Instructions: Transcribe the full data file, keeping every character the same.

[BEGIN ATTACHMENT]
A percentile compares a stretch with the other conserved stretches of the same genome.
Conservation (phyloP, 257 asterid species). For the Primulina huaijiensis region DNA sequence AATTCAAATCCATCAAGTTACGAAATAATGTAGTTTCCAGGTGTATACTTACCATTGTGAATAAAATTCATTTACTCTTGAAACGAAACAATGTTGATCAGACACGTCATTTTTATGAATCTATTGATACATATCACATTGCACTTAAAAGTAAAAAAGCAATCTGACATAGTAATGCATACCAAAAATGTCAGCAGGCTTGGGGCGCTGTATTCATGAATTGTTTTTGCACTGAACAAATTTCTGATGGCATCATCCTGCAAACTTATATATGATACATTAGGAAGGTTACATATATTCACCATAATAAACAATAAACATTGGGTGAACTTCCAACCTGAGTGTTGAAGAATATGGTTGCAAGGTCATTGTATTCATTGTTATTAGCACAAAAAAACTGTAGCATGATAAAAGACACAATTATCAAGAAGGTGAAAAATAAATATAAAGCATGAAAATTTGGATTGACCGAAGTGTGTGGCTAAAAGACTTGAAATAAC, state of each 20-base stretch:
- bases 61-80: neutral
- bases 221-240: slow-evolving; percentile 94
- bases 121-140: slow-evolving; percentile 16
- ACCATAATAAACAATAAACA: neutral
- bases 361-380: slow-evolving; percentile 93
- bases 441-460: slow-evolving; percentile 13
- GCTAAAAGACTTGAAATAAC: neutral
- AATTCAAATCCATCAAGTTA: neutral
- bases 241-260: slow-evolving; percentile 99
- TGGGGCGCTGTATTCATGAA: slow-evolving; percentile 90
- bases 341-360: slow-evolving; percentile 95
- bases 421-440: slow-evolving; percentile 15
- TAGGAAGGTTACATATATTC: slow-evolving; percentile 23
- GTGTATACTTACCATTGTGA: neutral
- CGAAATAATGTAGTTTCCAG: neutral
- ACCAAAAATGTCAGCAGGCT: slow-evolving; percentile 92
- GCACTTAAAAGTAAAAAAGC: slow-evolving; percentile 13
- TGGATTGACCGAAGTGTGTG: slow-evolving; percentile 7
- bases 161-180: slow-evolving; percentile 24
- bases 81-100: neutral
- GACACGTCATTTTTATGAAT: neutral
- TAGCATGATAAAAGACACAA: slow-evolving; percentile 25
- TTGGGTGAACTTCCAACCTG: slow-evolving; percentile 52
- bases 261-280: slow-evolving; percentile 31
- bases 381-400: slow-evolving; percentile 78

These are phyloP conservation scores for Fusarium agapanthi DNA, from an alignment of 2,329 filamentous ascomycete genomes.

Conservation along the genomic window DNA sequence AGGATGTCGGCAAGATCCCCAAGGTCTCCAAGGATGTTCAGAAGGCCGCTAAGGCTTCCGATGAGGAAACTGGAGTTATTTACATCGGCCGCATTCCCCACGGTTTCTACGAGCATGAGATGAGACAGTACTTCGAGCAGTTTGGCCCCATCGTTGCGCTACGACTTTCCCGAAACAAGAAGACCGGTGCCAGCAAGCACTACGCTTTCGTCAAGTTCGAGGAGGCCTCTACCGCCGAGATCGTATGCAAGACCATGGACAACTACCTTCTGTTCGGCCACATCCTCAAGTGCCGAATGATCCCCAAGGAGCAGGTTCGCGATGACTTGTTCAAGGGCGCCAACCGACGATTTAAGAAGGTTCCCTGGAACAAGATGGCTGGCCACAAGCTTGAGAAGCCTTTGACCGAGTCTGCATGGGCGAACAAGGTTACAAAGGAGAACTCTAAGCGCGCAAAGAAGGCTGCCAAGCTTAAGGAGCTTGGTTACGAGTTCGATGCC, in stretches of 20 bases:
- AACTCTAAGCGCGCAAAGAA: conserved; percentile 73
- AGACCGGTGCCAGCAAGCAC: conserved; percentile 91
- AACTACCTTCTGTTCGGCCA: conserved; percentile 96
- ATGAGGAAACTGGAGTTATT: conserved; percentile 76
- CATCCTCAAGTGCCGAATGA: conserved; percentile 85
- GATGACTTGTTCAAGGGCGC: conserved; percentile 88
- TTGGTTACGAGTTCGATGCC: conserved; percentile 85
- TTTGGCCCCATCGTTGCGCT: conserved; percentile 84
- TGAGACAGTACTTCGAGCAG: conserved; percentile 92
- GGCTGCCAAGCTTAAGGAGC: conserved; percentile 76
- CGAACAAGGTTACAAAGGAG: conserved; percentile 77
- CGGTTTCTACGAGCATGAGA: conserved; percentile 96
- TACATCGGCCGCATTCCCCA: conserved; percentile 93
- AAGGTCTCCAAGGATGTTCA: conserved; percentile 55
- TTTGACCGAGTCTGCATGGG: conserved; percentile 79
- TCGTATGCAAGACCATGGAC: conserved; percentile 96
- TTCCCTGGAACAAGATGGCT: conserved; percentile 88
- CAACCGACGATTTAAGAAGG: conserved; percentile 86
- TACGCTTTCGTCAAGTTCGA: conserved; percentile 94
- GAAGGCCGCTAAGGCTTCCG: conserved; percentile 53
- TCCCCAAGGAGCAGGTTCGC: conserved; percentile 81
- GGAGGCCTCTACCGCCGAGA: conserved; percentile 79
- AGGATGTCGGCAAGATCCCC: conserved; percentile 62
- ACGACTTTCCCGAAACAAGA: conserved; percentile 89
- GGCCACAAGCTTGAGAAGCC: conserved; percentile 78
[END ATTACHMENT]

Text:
A percentile compares a stretch with the other conserved stretches of the same genome.
Conservation (phyloP, 257 asterid species). For the Primulina huaijiensis region DNA sequence AATTCAAATCCATCAAGTTACGAAATAATGTAGTTTCCAGGTGTATACTTACCATTGTGAATAAAATTCATTTACTCTTGAAACGAAACAATGTTGATCAGACACGTCATTTTTATGAATCTATTGATACATATCACATTGCACTTAAAAGTAAAAAAGCAATCTGACATAGTAATGCATACCAAAAATGTCAGCAGGCTTGGGGCGCTGTATTCATGAATTGTTTTTGCACTGAACAAATTTCTGATGGCATCATCCTGCAAACTTATATATGATACATTAGGAAGGTTACATATATTCACCATAATAAACAATAAACATTGGGTGAACTTCCAACCTGAGTGTTGAAGAATATGGTTGCAAGGTCATTGTATTCATTGTTATTAGCACAAAAAAACTGTAGCATGATAAAAGACACAATTATCAAGAAGGTGAAAAATAAATATAAAGCATGAAAATTTGGATTGACCGAAGTGTGTGGCTAAAAGACTTGAAATAAC, state of each 20-base stretch:
- bases 61-80: neutral
- bases 221-240: slow-evolving; percentile 94
- bases 121-140: slow-evolving; percentile 16
- ACCATAATAAACAATAAACA: neutral
- bases 361-380: slow-evolving; percentile 93
- bases 441-460: slow-evolving; percentile 13
- GCTAAAAGACTTGAAATAAC: neutral
- AATTCAAATCCATCAAGTTA: neutral
- bases 241-260: slow-evolving; percentile 99
- TGGGGCGCTGTATTCATGAA: slow-evolving; percentile 90
- bases 341-360: slow-evolving; percentile 95
- bases 421-440: slow-evolving; percentile 15
- TAGGAAGGTTACATATATTC: slow-evolving; percentile 23
- GTGTATACTTACCATTGTGA: neutral
- CGAAATAATGTAGTTTCCAG: neutral
- ACCAAAAATGTCAGCAGGCT: slow-evolving; percentile 92
- GCACTTAAAAGTAAAAAAGC: slow-evolving; percentile 13
- TGGATTGACCGAAGTGTGTG: slow-evolving; percentile 7
- bases 161-180: slow-evolving; percentile 24
- bases 81-100: neutral
- GACACGTCATTTTTATGAAT: neutral
- TAGCATGATAAAAGACACAA: slow-evolving; percentile 25
- TTGGGTGAACTTCCAACCTG: slow-evolving; percentile 52
- bases 261-280: slow-evolving; percentile 31
- bases 381-400: slow-evolving; percentile 78

These are phyloP conservation scores for Fusarium agapanthi DNA, from an alignment of 2,329 filamentous ascomycete genomes.

Conservation along the genomic window DNA sequence AGGATGTCGGCAAGATCCCCAAGGTCTCCAAGGATGTTCAGAAGGCCGCTAAGGCTTCCGATGAGGAAACTGGAGTTATTTACATCGGCCGCATTCCCCACGGTTTCTACGAGCATGAGATGAGACAGTACTTCGAGCAGTTTGGCCCCATCGTTGCGCTACGACTTTCCCGAAACAAGAAGACCGGTGCCAGCAAGCACTACGCTTTCGTCAAGTTCGAGGAGGCCTCTACCGCCGAGATCGTATGCAAGACCATGGACAACTACCTTCTGTTCGGCCACATCCTCAAGTGCCGAATGATCCCCAAGGAGCAGGTTCGCGATGACTTGTTCAAGGGCGCCAACCGACGATTTAAGAAGGTTCCCTGGAACAAGATGGCTGGCCACAAGCTTGAGAAGCCTTTGACCGAGTCTGCATGGGCGAACAAGGTTACAAAGGAGAACTCTAAGCGCGCAAAGAAGGCTGCCAAGCTTAAGGAGCTTGGTTACGAGTTCGATGCC, in stretches of 20 bases:
- AACTCTAAGCGCGCAAAGAA: conserved; percentile 73
- AGACCGGTGCCAGCAAGCAC: conserved; percentile 91
- AACTACCTTCTGTTCGGCCA: conserved; percentile 96
- ATGAGGAAACTGGAGTTATT: conserved; percentile 76
- CATCCTCAAGTGCCGAATGA: conserved; percentile 85
- GATGACTTGTTCAAGGGCGC: conserved; percentile 88
- TTGGTTACGAGTTCGATGCC: conserved; percentile 85
- TTTGGCCCCATCGTTGCGCT: conserved; percentile 84
- TGAGACAGTACTTCGAGCAG: conserved; percentile 92
- GGCTGCCAAGCTTAAGGAGC: conserved; percentile 76
- CGAACAAGGTTACAAAGGAG: conserved; percentile 77
- CGGTTTCTACGAGCATGAGA: conserved; percentile 96
- TACATCGGCCGCATTCCCCA: conserved; percentile 93
- AAGGTCTCCAAGGATGTTCA: conserved; percentile 55
- TTTGACCGAGTCTGCATGGG: conserved; percentile 79
- TCGTATGCAAGACCATGGAC: conserved; percentile 96
- TTCCCTGGAACAAGATGGCT: conserved; percentile 88
- CAACCGACGATTTAAGAAGG: conserved; percentile 86
- TACGCTTTCGTCAAGTTCGA: conserved; percentile 94
- GAAGGCCGCTAAGGCTTCCG: conserved; percentile 53
- TCCCCAAGGAGCAGGTTCGC: conserved; percentile 81
- GGAGGCCTCTACCGCCGAGA: conserved; percentile 79
- AGGATGTCGGCAAGATCCCC: conserved; percentile 62
- ACGACTTTCCCGAAACAAGA: conserved; percentile 89
- GGCCACAAGCTTGAGAAGCC: conserved; percentile 78